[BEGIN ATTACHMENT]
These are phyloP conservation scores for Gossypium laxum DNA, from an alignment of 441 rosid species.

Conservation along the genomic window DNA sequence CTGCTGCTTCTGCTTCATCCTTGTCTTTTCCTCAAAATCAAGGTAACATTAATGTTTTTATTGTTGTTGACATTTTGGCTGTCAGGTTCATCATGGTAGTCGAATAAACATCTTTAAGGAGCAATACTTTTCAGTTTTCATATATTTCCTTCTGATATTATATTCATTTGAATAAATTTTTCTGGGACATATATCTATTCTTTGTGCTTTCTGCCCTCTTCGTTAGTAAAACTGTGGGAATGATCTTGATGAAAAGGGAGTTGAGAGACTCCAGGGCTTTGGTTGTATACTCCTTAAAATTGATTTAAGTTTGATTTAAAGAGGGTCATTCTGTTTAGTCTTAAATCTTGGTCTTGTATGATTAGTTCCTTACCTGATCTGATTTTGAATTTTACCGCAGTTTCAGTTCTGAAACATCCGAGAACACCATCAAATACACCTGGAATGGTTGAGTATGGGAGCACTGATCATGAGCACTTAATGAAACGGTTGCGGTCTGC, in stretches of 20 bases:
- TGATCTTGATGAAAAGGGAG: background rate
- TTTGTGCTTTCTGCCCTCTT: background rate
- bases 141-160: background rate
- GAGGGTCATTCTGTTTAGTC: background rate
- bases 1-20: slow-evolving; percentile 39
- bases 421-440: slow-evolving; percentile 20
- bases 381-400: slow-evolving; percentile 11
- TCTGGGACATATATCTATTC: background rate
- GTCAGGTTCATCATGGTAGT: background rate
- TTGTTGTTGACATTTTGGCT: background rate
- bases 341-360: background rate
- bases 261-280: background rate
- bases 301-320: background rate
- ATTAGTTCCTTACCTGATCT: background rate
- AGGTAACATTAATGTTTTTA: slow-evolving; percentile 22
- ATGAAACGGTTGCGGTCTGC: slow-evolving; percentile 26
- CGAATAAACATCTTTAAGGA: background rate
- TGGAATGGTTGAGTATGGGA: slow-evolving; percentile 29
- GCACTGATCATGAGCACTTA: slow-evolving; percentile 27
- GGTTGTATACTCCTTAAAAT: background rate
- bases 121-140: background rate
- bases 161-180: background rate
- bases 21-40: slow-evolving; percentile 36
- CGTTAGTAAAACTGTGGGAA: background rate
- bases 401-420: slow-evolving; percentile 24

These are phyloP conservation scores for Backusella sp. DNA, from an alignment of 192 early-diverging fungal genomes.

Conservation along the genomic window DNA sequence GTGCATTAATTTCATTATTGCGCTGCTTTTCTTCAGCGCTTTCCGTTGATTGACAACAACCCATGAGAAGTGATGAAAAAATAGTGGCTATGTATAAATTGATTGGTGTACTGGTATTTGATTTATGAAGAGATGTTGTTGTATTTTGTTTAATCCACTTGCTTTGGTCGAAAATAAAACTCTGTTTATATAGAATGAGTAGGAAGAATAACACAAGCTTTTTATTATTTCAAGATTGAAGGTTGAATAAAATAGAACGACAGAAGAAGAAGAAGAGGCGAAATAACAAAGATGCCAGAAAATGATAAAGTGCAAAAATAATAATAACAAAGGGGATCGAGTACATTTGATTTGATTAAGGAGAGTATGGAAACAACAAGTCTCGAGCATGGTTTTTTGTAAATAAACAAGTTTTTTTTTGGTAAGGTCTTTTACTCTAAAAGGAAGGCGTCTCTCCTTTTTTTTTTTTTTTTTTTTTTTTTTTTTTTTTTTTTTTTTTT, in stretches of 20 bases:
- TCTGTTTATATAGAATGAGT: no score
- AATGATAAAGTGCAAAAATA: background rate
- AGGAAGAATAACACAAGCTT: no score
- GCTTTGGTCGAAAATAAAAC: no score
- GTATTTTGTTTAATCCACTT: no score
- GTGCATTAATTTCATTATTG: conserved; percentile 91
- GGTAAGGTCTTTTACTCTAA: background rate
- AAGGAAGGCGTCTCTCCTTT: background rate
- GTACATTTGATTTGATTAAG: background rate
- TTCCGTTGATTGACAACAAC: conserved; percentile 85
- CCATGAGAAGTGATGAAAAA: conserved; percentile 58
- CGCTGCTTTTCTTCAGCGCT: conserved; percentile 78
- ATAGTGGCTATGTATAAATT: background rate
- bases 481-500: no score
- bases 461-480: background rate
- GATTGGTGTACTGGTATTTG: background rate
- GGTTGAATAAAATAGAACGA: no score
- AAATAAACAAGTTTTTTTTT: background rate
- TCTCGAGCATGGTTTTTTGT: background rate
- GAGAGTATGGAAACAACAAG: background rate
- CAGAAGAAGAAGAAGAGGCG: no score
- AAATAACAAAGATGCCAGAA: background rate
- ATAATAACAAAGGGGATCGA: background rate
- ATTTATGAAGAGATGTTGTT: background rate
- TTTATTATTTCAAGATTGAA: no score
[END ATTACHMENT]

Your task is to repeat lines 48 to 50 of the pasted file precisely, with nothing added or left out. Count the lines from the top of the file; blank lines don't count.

- TCTCGAGCATGGTTTTTTGT: background rate
- GAGAGTATGGAAACAACAAG: background rate
- CAGAAGAAGAAGAAGAGGCG: no score